VOGONS


First post, by SRQ

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Holy lord that cards name is a mouthful. Anyway, I come here to ask if there's any known issues with this card. My only properly dated alternative is an SB16 2950 which has CQM and the hanging note bug, so it'd have to be pretty bad for me to pick that over it!
It does seem pretty good though. Doom sounds good, and such- although windows 3 gives me an OPL not responding error, even though the OPL works fine when used by Doom or something.

Reply 1 of 30, by gdjacobs

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My understanding is that the Nova 16 is effectively a hybrid between SB 2.0 and SB Pro levels of functionality. It features an OPL3 chip and can apparently do some OPL3-type things, but it doesn't provide full support like a SB Pro compatible card would which limits your ability to use the OPL3 via SB I/O addresses.

I suspect that you'll be happy using it as a SB 2.0, Adlib, and WSS card with further low level programming capability perhaps available on a case by case basis.

FWIW, Hierophant likes his.
http://nerdlypleasures.blogspot.ca/2014/04/th … nova-pro16.html

All hail the Great Capacitor Brand Finder

Reply 3 of 30, by kode54

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Minor glitch with those CS4232 based sound cards, at least if you use games based on Jim Dosé's sound code, like Rise of the Triad, Duke Nukem 3D, Blood, Shadow Warrior, etc. Some issue with how they initialize the sound card, if you attempt to use up to the SBPro spec of 22050Hz stereo or 43478Hz mono, the DSP will lock up, and sometimes get stuck in almost a SB 2.0 alike mode, until the sound card is hard reset. I experienced this with my Rockwell / Packard Bell Sound Card / 14.4 semi-softmodem (the data compression was performed in software) back in the day. Is this documented anywhere?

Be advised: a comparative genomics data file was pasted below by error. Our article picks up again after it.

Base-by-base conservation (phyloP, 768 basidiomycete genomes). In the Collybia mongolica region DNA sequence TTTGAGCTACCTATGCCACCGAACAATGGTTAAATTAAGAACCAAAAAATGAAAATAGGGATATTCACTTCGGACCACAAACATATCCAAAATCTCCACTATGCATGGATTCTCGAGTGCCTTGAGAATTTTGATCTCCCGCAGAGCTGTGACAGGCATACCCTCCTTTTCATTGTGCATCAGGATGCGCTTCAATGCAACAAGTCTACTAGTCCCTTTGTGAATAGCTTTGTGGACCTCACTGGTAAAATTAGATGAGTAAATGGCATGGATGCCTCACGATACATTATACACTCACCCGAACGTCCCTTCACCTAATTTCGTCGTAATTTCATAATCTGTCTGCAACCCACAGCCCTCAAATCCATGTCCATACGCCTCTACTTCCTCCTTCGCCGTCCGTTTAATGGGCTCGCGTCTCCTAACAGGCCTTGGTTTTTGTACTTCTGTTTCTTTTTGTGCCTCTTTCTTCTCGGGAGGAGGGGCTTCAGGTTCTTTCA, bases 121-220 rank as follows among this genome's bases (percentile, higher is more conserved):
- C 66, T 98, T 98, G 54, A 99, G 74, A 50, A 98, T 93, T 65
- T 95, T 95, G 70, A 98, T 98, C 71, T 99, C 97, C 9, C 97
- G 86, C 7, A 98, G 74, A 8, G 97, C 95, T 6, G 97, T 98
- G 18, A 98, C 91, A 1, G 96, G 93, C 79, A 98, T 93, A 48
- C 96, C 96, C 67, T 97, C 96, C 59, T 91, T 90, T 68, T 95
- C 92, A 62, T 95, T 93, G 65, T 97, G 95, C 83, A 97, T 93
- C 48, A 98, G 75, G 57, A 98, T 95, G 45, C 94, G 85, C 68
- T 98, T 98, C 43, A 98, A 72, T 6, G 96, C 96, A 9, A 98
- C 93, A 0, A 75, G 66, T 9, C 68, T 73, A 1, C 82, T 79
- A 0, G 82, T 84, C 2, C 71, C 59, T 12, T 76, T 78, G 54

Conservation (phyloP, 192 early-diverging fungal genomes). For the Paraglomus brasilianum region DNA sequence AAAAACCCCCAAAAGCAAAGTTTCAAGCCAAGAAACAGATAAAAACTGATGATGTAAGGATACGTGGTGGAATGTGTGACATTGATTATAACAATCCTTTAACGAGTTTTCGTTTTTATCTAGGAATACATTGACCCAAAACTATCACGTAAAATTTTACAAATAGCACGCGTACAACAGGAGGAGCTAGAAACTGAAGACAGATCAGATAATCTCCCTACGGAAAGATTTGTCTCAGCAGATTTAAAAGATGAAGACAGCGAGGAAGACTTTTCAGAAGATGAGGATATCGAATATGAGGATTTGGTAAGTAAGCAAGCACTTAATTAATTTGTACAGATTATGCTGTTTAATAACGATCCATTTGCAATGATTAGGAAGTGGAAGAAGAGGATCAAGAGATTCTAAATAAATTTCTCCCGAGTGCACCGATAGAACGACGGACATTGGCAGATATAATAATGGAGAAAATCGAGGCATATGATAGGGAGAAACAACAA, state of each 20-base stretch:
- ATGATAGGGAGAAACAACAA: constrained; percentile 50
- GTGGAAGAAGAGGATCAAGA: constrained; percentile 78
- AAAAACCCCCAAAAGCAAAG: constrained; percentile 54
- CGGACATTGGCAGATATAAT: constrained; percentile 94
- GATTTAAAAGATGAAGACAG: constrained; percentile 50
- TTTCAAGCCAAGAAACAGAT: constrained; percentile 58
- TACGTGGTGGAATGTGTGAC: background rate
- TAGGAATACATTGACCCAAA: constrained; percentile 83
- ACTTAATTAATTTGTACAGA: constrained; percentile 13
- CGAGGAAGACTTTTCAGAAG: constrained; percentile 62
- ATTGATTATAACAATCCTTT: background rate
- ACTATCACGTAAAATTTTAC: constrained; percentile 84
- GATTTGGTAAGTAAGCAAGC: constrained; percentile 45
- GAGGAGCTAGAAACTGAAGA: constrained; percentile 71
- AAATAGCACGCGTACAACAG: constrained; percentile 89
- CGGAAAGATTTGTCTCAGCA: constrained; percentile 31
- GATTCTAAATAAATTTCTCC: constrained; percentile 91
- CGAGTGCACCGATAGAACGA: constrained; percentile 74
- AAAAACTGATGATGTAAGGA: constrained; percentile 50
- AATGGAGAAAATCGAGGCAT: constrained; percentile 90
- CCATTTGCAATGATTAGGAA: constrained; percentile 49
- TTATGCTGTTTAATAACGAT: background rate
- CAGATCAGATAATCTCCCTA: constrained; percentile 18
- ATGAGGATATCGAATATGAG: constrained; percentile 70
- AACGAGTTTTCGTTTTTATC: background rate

Reply 5 of 30, by kode54

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I'm not sure whether the Packard Bell Sound Card, which was a variation of the Aztech Sound Galaxy 16?, was based on the 4232 or 4231. I think it may have been the 4231, but I'm not sure.

I do know the chipset also featured a Windows Sound System component as well, which was the only way to get 16 bit sound out of it. And some games that claimed to support SBPro and WSS did not work with it, for instance that crummy 32 bit DOS Skunny arcade platformer that I had briefly in my possession, which was later returned/exchanged because it wouldn't work with that sound card.

Its SBPro mode worked exactly once per execution, during the setup app, then never again without a cold reboot. The Windows Sound System mode didn't want to work, either.

Reply 6 of 30, by gdjacobs

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PB often used Aztech cards. Depending on what chipset was used, it might not be SB Pro compatible at all.

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Reply 7 of 30, by jesolo

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SRQ, I presume the model number of your sound card I38-MMSN811? There was also another derivative with model number I38-MMSN815.

Aztech cards with the AZT-1605 chipset are only Sound Blaster 2.0 (mono) compatible (in terms of the DSP), but all of them has an OPL3 FM synthesis chip (so you do get stereo sound with FM synthesis for games that do support it).
So, what gdjacobs stated is correct that it is a hybrid card. As such, in games like Doom & Doom 2, you will not get stereo sound with your digital voices (since it is not Sound Blaster Pro compatible).